Anyone interested in experience location should read the cover story of the current issue of Business Week (8 Sep 2008) about research underway at IBM. 

Management by the Numbers (subscription required) is an excerpt of a book by Stephen Baker. The article sub-title says it all: “By building mathematical models of its own employees, IBM aims to improve productivity and automate management.”

IBM’s research goal is, in essence, to take principles of operations research, which drive supply chains and optimize manufacturing processes, and apply them to people. If successful, IBM could model how best to staff an engagement with its 50,000 tech consultants around the world. I was struck by one paragraph:

“This is management in a world run by Numerati. As IBM sees it, the company has little choice. The workforce is too big, the world too vast and complicated for managers to get a grip on their workers the old-fashioned way—by talking to people who know people who know people. Word of mouth is too foggy and slow for the global economy. Personal connections are too constricted. Managers need the zip of automation to unearth a consultant in New Delhi, just the way a generation ago they located a shipment of condensers in Chicago. For this to work, the consultant—just like the condensers—must be represented as a series of numbers. “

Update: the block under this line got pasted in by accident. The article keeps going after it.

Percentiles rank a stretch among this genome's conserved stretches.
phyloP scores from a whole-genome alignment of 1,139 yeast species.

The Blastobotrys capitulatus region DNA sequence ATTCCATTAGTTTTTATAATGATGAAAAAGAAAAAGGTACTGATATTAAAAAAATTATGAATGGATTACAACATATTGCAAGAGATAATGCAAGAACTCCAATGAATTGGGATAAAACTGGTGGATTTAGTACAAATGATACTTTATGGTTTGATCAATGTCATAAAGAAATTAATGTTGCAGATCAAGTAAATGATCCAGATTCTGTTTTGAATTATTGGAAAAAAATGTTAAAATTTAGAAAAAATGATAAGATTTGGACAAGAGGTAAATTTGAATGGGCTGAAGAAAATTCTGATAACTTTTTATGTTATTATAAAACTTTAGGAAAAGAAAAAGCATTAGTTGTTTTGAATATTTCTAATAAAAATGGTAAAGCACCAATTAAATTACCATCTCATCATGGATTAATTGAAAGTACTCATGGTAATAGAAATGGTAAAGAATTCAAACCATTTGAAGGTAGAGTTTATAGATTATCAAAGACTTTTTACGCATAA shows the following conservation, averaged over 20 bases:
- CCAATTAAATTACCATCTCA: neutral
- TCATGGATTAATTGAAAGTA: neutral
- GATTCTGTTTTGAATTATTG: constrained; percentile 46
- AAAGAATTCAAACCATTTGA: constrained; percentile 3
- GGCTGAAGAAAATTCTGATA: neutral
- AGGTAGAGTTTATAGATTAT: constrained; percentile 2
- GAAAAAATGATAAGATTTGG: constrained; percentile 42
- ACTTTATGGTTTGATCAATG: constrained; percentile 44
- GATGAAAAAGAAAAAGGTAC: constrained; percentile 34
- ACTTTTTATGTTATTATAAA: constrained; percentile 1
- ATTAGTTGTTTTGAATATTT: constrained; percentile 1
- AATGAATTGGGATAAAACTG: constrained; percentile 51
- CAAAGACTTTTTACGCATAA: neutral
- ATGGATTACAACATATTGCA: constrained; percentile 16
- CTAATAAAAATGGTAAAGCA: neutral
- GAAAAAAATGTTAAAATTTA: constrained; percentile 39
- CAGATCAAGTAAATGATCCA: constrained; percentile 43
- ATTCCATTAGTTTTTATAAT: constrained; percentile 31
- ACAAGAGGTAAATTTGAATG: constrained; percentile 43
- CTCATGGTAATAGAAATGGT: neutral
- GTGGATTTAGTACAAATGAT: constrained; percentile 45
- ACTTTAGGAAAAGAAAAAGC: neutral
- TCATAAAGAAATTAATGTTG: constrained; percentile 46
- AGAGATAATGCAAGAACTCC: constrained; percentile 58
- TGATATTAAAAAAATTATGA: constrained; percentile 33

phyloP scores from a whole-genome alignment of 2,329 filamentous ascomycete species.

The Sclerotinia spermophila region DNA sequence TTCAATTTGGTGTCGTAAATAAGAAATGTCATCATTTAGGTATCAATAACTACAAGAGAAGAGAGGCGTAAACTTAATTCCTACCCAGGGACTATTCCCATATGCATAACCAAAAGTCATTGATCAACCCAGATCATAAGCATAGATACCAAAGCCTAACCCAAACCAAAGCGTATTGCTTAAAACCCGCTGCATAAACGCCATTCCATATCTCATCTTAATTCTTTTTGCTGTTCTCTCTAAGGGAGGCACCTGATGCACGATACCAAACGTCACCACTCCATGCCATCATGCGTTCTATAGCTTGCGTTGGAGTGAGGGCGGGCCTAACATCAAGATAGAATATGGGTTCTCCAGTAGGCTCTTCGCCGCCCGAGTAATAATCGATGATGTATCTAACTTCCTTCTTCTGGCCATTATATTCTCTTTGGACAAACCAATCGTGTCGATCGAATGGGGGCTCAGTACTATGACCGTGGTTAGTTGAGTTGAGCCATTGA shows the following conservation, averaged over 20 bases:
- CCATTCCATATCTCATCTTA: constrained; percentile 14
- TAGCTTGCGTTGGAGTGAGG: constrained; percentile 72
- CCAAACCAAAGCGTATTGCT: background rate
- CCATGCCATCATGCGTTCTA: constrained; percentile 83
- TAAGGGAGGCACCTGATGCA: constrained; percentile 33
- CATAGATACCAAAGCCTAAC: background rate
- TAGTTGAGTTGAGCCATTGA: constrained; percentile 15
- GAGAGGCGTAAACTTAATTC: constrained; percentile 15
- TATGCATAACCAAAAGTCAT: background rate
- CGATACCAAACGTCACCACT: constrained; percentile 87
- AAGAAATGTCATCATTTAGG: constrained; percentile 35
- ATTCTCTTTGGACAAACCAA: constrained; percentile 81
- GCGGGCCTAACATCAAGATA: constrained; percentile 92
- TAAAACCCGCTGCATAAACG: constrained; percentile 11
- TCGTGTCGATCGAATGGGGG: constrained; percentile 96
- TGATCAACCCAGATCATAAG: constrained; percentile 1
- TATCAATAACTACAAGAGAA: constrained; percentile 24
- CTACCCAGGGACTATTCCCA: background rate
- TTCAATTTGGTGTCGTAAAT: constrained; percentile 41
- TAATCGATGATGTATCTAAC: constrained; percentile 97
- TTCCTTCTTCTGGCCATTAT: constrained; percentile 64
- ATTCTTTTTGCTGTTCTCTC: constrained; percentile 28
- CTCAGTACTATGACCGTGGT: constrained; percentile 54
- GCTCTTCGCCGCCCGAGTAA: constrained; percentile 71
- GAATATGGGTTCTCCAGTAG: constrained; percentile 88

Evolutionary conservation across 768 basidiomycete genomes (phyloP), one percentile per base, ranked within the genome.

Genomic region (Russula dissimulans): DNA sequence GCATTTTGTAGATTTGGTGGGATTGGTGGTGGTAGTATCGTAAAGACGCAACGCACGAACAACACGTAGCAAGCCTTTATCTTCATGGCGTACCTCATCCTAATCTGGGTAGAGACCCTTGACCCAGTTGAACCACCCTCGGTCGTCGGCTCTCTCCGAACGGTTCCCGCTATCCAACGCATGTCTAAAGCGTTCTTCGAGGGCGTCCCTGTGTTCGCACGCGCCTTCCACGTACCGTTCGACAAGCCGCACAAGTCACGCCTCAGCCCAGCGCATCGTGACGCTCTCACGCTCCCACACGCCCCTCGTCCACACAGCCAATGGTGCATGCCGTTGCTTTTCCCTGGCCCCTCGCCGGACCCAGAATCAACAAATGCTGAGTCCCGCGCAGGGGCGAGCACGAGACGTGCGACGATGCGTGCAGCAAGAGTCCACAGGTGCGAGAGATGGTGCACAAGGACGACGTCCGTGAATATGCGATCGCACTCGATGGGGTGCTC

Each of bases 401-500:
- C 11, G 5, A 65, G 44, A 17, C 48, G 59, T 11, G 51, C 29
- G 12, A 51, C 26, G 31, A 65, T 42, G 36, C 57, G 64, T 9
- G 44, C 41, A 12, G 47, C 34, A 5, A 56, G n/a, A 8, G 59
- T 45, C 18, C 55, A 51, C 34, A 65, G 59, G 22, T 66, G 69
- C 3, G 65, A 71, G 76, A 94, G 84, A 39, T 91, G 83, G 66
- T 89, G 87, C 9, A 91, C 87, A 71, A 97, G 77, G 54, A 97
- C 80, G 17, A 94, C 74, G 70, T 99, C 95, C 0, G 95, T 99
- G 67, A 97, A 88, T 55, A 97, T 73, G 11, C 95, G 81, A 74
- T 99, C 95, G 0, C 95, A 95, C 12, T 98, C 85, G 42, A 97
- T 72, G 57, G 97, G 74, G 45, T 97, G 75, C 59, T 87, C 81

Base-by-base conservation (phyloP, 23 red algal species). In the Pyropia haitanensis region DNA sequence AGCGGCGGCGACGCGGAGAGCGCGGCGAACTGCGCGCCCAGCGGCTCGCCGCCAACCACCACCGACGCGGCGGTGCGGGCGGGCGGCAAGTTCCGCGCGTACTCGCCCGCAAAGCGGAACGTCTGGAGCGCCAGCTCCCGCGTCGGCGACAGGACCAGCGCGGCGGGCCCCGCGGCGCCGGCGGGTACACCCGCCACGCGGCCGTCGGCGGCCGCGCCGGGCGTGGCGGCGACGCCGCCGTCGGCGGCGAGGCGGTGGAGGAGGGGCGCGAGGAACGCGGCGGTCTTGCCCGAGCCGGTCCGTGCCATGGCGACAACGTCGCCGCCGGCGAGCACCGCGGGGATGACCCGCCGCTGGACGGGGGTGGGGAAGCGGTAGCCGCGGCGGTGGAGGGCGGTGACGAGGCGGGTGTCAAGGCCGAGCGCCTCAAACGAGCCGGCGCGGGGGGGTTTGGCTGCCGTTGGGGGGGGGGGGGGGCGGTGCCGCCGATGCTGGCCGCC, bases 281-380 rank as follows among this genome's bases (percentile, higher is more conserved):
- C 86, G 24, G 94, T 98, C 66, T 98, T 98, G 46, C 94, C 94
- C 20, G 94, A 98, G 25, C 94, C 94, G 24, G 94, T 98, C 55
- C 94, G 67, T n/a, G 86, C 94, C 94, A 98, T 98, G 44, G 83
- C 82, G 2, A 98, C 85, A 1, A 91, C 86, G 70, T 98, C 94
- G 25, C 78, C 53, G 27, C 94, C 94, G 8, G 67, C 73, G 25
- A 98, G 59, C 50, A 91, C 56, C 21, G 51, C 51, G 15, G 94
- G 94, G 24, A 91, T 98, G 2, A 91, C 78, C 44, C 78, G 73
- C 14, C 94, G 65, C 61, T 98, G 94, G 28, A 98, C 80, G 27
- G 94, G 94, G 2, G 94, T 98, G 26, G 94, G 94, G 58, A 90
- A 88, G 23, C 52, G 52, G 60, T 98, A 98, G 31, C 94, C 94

So much for lawyers who argue “I don’t need a system to find the right lawyers, I can make a call or two to find just the right person.” Law firms that are already global and getting bigger may want to read this book and educate their partners about their “one phone call myth.”

Another angle of the research is to break down complex work into its most discrete tasks. It’s industrial engineering used on the assembly line applied to knowledge work. Some lawyers will doubt that such techniques apply to legal work. The highest value work in complex matters may resist such analysis but I suspect there’s far more law practice that can be dissected this way than most lawyers realize.

It’s not clear to me where IBM’s research will lead, but it’s certainly provocative reading for knowledge managers. For reference, see also my Learning from IBM in Experience Location post of 1 Feb 2008.